The statute ensures that any infant who is fully born and shows signs of life is considered a human person entitled to the full protection of the law — whether or not the baby is born during a failed abortion.
Congress passed the Born-Alive Act in 2002 after hearing testimony about the delivery and neglect of living infants during failed abortions. Nurses at Christ Hospital in Illinois, for example, testified that numerous babies were born alive and then left to die, sometimes in utility closets.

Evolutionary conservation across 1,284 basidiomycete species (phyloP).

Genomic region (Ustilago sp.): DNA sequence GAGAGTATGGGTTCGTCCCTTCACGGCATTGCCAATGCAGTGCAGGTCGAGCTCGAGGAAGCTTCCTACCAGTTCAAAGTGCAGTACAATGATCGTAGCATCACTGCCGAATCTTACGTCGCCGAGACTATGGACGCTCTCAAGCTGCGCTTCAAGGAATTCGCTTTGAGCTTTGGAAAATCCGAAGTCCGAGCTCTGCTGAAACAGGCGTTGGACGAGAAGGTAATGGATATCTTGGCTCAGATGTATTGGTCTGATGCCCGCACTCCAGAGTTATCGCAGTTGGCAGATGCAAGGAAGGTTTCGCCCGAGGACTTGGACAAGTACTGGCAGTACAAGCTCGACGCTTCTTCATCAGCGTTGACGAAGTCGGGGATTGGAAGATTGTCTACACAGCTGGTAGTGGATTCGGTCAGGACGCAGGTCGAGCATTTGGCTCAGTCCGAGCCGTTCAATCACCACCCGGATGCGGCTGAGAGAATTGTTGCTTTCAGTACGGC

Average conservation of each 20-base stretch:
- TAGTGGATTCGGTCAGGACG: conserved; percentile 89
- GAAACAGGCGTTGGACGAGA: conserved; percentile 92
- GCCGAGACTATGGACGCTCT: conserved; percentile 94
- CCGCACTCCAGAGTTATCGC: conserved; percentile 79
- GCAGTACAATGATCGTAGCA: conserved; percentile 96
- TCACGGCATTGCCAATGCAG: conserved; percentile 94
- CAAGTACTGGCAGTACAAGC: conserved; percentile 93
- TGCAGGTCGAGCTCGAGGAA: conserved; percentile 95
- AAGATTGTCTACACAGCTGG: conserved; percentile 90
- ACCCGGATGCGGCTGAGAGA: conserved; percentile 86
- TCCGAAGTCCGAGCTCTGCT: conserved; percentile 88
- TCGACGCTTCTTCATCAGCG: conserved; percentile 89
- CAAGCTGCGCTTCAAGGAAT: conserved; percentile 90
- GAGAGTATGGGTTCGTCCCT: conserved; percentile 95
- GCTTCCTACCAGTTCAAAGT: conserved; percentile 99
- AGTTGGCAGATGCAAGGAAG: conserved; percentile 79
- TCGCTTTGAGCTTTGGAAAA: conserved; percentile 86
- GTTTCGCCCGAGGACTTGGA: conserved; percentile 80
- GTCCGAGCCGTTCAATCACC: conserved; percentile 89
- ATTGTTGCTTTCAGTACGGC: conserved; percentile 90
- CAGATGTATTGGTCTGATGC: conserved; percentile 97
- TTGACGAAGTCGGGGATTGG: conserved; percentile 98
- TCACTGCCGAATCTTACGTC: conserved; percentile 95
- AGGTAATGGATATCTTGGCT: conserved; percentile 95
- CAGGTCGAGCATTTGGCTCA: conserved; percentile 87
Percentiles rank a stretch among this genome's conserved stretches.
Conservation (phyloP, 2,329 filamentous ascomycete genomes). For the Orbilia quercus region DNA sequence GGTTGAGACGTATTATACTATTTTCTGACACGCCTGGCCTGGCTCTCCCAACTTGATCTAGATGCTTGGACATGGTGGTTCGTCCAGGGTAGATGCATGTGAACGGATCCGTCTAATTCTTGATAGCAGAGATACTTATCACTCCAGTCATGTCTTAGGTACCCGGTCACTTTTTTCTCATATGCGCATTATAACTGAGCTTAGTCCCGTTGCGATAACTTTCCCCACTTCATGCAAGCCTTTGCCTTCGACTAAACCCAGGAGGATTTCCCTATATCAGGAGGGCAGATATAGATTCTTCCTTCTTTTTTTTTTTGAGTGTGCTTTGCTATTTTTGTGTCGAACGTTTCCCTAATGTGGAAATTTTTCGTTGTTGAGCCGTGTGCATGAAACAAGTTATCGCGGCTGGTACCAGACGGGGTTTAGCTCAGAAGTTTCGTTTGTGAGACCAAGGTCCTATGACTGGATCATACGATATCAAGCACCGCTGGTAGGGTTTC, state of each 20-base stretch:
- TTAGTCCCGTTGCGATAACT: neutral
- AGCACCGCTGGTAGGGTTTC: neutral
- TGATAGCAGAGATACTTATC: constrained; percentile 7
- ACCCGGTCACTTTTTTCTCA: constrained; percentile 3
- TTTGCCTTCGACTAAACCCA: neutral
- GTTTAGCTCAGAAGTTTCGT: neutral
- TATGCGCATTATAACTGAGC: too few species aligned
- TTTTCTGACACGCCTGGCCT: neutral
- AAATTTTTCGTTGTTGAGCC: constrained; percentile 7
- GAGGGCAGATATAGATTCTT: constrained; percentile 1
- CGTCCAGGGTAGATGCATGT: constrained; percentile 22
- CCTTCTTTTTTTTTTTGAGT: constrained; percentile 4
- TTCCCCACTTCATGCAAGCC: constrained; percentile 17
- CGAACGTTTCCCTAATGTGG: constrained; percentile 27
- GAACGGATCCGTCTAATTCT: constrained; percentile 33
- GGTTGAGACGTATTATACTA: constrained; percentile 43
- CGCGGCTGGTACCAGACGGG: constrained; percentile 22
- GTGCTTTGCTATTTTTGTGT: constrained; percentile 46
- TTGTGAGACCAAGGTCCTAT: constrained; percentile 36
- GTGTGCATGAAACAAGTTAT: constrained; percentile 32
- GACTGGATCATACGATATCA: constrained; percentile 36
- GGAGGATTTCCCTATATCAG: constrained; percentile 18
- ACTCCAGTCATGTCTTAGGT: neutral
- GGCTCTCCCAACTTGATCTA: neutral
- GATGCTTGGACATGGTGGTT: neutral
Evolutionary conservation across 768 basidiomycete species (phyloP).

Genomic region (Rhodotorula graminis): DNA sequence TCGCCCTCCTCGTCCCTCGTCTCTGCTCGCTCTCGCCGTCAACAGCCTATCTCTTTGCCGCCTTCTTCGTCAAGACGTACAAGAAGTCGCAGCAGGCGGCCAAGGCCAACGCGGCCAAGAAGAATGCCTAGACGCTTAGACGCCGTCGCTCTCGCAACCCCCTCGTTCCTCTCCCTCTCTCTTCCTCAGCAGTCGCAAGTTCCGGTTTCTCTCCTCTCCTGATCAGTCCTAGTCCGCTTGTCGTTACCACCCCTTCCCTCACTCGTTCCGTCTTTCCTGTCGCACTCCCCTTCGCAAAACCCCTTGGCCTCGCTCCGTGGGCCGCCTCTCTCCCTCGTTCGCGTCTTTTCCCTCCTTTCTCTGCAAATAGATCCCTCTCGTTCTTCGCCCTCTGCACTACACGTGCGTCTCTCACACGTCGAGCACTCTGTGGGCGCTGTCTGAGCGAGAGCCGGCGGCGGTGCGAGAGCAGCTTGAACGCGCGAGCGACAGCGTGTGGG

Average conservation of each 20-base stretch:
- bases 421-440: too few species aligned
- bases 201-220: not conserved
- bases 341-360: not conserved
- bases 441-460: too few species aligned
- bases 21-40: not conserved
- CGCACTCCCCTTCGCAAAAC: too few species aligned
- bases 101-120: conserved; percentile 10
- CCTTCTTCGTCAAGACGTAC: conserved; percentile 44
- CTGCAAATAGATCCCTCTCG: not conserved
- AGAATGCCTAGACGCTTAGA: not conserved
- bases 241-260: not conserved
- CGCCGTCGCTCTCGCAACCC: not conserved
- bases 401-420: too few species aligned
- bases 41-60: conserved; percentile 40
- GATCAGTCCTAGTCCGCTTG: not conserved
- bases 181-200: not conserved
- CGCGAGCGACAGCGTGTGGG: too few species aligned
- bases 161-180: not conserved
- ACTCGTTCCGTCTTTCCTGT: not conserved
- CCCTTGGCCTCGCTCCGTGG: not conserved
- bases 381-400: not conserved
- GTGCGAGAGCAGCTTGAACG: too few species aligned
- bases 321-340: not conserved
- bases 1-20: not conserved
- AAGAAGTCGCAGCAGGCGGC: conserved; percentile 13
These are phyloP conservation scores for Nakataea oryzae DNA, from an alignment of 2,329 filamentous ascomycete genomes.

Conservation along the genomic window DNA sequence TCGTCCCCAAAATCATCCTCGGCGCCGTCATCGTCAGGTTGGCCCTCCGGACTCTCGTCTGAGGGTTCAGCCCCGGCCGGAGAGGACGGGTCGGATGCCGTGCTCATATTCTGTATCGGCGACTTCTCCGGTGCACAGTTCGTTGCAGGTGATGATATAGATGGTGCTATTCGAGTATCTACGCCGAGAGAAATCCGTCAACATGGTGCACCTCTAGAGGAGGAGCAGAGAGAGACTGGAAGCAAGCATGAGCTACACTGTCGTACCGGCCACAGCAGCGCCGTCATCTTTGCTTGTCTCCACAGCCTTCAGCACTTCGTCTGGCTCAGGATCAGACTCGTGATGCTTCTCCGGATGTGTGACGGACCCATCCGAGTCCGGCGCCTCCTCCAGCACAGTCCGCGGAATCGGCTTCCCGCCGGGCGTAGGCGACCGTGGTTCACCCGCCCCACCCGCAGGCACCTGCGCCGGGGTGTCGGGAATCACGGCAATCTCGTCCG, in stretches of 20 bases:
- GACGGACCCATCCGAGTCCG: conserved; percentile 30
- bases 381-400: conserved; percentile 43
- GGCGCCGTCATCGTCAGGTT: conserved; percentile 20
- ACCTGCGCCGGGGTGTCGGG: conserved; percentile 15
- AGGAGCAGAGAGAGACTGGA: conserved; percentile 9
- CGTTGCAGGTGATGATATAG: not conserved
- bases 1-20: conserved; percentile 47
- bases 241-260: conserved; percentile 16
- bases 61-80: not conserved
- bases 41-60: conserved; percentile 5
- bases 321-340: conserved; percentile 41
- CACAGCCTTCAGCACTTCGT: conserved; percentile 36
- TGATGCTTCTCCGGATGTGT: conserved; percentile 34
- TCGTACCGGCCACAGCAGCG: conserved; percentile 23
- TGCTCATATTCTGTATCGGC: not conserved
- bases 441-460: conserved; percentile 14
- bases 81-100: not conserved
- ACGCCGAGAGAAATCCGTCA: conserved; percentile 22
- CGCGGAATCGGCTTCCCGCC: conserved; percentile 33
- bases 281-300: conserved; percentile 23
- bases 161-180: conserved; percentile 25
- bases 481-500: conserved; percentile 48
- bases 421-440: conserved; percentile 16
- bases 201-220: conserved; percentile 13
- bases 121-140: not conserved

“Roe v. Wade may currently leave our country helpless to defend infants moments before birth, but even now we can and must protect those struggling for their lives outside the womb,” said Cathy Ruse, spokeswoman for the bishops’ Secretariat for Pro-Life Activities. “We applaud the Department of Health and Human Services for initiating this important and humane effort.”
In Friday’s announcement, Health and Human Services Secretary Mike Leavitt vowed to “investigate all circumstances where individuals and entities are reported to be withholding medical care from an infant born alive in potential violation of federal statutes.”